Q: Landline was selected and has since been seen many times over throughout the festival season in 2018; winning prestigious awards in the process, before making its online debut in March and eventually becoming a Vimeo Staff Pick. How has the visibility affected the helpline, have you spoken with the organisation much about this?

MH: We’re still in contact with Keith who runs the helpline and last year we set up a Crowdfunder that raised enough money for the helpline to keep going for another three years. We’ve had an incredible response from not only local communities in the UK but also in rural areas all over the world. The film ran as part of the British Council and BFI Flair’s #FiveFilms4Freedom campaign last year, which made it available to watch in every country in the world, including those where LGBTQ+ rights are extremely restricted or where it’s illegal. It was seen almost half a million times in twelve days and we had some amazing responses from people in places that we never would have dreamed would get to see the film. 

Q: The double hurdle of being LGBTQ+ and not having an outlet in the traditional British farming community is felt throughout. How do you think this double rejection has a profound impact on a person’s psyche? 

MH: The film’s about a helpline so of course the stories lean towards the negative – these are people who are calling because they’re looking for help in one way or another – but we also wanted to depict the nuances of the experiences. There is no universal experience of being LGBTQ and in the farming community so it’s a tough question to answer but for me, Landline is a film that presents the audience with a series of personal stories and then asks them to make their own judgement. To me, it is defined by its intimacy but in depicting the very personal, my hope is that it poses questions about much broader ideas surrounding community, family, masculinity and sexuality.  I wanted to make something that took the very personal and made it universally relevant.

Behind-the-scenes on the set of  Landline

Behind-the-scenes on the set of Landline

Q: What do you hope people receive from this film? And what’s an unexpected thing that has been taken from it so far? 

MH: I always find that question a tricky one because I wouldn’t want to second-guess what someone might take away from any film. What I can say is that with Landline, probably more than any other film I’ve made, I really tried to leave space for people to take away what they wanted from the film. My hope above all is that the audience is moved to feel something.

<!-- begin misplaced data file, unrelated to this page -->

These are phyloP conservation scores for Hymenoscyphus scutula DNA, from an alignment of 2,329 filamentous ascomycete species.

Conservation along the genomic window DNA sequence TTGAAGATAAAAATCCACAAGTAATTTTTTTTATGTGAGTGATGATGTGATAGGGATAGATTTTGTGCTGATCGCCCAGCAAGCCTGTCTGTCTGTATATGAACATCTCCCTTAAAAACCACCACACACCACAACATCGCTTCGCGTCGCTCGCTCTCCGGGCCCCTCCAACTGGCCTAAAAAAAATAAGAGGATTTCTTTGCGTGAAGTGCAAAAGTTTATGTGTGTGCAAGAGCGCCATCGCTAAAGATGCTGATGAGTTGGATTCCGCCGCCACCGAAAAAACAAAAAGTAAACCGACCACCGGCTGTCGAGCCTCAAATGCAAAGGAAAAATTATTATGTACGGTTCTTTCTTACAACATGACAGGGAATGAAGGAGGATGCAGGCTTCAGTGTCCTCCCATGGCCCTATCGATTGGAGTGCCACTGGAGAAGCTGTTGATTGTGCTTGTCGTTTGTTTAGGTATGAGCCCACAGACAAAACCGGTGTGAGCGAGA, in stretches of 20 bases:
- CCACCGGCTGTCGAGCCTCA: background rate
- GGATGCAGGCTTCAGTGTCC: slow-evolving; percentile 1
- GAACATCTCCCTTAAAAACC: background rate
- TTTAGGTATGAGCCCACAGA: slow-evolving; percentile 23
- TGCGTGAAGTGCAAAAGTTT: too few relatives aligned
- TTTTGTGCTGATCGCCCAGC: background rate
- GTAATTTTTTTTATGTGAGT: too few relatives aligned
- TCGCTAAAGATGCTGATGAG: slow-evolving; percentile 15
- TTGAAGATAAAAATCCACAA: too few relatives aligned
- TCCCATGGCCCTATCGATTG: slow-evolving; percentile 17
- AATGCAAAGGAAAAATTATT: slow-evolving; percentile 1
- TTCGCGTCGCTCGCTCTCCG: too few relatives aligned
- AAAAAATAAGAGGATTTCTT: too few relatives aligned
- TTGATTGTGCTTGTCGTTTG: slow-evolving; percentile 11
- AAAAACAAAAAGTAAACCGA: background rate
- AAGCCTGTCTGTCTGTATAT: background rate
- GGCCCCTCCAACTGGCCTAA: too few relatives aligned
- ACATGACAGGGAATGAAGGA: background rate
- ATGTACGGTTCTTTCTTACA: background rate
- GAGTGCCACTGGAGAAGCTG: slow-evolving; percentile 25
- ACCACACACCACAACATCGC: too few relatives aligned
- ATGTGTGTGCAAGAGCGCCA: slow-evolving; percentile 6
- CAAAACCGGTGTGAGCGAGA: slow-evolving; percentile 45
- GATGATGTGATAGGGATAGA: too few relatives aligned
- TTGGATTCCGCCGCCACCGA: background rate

Q: Since 2010 the helpline: continue to do the work and provide a safe space for gay farmers. How has it felt to be able to contribute in what would otherwise be a marginalised cause? Did you do what you set out to do with the film? 

MH: We always said that we wanted to make a film about people and not about an issue, but I think we all also felt the weight of responsibility very keenly. We’re telling stories that are highly personal and often involve profound moments in the lives of our contributors, and as much as the ’success’ of the film has been amazing it was always really important to us that in its very small way it did something positive. I hope we’ve achieved that. 

Q: What have you got lined up next that we can look out for?

MH: I’m currently developing a feature project and a short that are both set in New York and one of which involves a bank robbery. 

Q: Do you have any genre or type of film which you’d like to make in the future?

MH: I mean, a film about a bank robbery’s very much one for the bucket list for me so hopefully we can get the money to get it made…

Q: A budding filmmaker wants to shoot their first documentary straight out of university - what advice would you give them starting out? 

MH: I was standing on an escalator the other day and someone in front of me had two badges pinned onto their bag. They said ‘Be honest’, ‘Be brave’. The combination of those two things really makes sense to me especially when it comes to documentary.

Q: And lastly Matt, what do you think you would be doing if you weren’t a filmmaker?

MH: I really don’t know. Probably trying really hard to become a filmmaker…

Film still from  Landline

Film still from Landline

Written and Edited by Regys Badi.

You can watch Matt’s film in its entirety with Minute now. Download the app:


Introducing...Fabianne Gstöttenmayr and Jessica Garrison

‘Earth Is A Paradise’ will keep you captivated and staring at the screen, if only for the journey as much as wanting to find out what happens. Considering the film literally opens with a car crash, Garrison and Gstöttenmayr manage to maintain control in what can be described as a cocktail of themes swirling in such a short space of time. You’ll be hard pressed to find a short to compare this to and that’s the whole point. Jeremy Radin and Fabianne Therese do a fine job in keeping the main characters rooted in reality, no matter how bizarre their behaviour (trust me it gets weird).